Catherine Hillam was charming as Carol Blitztein, not an easy role to play with her bubbly personality who unfortunately loses her sight in a bomb blast, well-acted from this young actress, totally besotted with Georgie Locke her musical number “Far Away” was beautifully sang with lots of feeling. Playing her opposite was Anthony Heslop as Georgie Locke he delivered some lovely scenes and the chemistry between him and Catherine was very sincere and most convincing especially when he returns from war to find out Carol was blind and that he still wanted to marry her, their duets “Opposites” and “I Wanna Whisper Something” were confidently sang.

Jon Isbell played the lovable playboy character Harry Blitztein, this was a great character to play, flirting with the ladies, including the married Joyce Matthews played by Tracy Grievson, deserting from the army and dealing on the black market a real heartache to his mother yet Jon captured the essence of this character perfectly, I love his musical number “”Duty Calls” when he changes and decides to return back to the army beautifully sang with the chorus. Playing one of his girlfriends was Zoe Cooke who has a natural lively stage presence, she portrayed the saucy character Elsie down to the ground, Zoe has a strong singing voice and her musical numbers” Leave It To The Ladies” delivered with the female cast and her friend Peg Murphy played by Steph Crew was well choreographed and sang as was her number “Down The Lane “with the ensemble. Emily Harrison gave a confident performance as Cissy Blitztein, again great stage presence and complemented the Blitztein family perfectly. Playing two fantastic characters were Irene Smith and Norma Ord - as Mrs Murphy, Irene delivered a standout performance, great characterisation and has a natural stage presence which she used to bring out the character perfectly and Norma Ord who has a natural talent playing the role of Mrs Josephs she delivered an understated performance that captured the natural intonation of the Jewish character with wonderful cutting lines and characterisation and her contribution to the musical number “Petticoat Lane “ with Shaun Crosby was truly remarkable and funny. Playing smaller cameo roles were John Curtis as the policeman, Peter Round as Flight Lieutenant, Stephanie Peacock as the school teacher,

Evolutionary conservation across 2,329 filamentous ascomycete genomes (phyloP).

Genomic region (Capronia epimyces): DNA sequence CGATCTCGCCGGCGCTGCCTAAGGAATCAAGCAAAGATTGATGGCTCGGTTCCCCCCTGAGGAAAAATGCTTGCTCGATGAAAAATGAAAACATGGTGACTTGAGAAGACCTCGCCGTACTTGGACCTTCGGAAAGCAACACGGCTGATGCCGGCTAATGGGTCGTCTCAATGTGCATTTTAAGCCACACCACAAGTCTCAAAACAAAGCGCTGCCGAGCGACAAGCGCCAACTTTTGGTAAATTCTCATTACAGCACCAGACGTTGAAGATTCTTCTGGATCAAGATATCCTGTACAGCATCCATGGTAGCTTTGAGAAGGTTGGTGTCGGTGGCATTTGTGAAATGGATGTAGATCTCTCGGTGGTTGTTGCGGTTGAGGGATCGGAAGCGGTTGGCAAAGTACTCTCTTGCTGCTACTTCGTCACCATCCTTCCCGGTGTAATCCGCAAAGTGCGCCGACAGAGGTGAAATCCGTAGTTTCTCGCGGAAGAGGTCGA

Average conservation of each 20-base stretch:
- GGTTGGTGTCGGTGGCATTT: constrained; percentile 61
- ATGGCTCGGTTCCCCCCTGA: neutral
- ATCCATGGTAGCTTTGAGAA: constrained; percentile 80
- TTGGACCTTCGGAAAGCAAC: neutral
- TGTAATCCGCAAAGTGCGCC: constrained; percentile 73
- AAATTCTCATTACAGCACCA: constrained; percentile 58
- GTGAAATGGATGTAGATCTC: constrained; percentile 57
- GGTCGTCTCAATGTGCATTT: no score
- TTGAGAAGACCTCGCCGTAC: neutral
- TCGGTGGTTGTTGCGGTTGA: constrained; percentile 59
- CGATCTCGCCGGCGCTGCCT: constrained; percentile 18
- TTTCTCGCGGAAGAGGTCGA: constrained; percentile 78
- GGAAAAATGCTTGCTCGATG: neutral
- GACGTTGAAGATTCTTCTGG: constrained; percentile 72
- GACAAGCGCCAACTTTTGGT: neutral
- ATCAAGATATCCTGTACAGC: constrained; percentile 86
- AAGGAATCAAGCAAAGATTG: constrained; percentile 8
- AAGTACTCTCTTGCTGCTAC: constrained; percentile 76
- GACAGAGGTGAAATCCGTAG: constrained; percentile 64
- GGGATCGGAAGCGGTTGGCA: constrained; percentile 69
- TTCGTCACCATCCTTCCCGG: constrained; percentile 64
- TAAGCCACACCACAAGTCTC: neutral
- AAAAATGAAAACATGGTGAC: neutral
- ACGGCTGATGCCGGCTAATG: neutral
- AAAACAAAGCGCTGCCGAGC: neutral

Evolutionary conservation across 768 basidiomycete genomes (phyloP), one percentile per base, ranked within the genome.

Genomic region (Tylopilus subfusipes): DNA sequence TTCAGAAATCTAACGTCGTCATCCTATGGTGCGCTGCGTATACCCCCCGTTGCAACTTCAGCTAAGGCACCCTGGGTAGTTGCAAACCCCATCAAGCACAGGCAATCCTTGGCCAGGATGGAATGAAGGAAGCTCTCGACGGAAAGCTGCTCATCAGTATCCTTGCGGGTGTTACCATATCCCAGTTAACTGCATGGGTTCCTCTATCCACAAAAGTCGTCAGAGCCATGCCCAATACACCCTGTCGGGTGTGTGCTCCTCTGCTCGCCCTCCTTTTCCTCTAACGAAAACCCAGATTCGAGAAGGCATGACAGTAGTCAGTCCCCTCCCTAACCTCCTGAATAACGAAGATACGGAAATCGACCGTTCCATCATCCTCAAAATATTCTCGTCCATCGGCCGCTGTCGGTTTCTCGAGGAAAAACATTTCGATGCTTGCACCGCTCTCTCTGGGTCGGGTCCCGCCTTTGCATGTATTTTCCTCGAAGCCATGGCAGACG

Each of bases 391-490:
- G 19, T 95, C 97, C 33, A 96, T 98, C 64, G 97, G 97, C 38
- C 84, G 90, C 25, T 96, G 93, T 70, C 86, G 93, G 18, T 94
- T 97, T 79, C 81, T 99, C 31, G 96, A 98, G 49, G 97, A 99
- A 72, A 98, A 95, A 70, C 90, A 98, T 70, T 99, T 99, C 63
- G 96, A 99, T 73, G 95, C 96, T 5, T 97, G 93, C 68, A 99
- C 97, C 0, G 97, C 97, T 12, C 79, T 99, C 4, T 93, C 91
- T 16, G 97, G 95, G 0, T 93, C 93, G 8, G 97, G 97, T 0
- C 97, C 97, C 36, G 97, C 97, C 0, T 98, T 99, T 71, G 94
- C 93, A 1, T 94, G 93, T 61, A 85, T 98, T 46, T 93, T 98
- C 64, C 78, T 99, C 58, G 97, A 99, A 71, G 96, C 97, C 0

The youngsters were integral to this production and provided some lovely scenes and musical numbers, I particularly enjoyed  “We’re Going To The Country” sang with their mothers and delivered with lots of attitude,and another favourite of mine was “Mums and Dads” which I thought was excellently delivered and certainly an audience pleaser, well done to Anthony Heslop as Georgie Locke, Aimee Cutis as Francis Locke, Corey Bone as Siddy Blitzstein, Rebecca Moore as Rachael Blitzstein, Orie Coulton-Goodwin as Tommy Blackwell, Leyton Bone as Buddyboy, Daniel Davies as Charlie, Danyl Neil as Bird, Romy Wilkinson as Joannie Jones, Lily Mason as Mary O’Hara and Kathryn Mitchell as Ester Findlestein. Congratulations to you all some lovely acting and movement and you all certainly contributed in making this production such a success.

No show is every complete without a strong ensemble congratulation to Sophie Harrison, Emily Kerr, Tia Wilkinson, Sam Mason, Anne Peacock, Jonathan Ryan and Makala Mountford  who ensured that this was a very effective production that encompassed a high level of skill and the big musical ensemble numbers were well sung I particularly liked   “Who’s That Geezer Hitler”, “The Day After Tomorrow”  which was lovely set and very nostalgic  with the authentic radio and my favourite “Petticoat Lane”.

This was a most enjoyable production which moved a great pace it was full of warmth, nostalgia and vitality which the audience appreciated, and I enjoyed very much, a big congratulations and well done to In Your Face Theatre Seaham.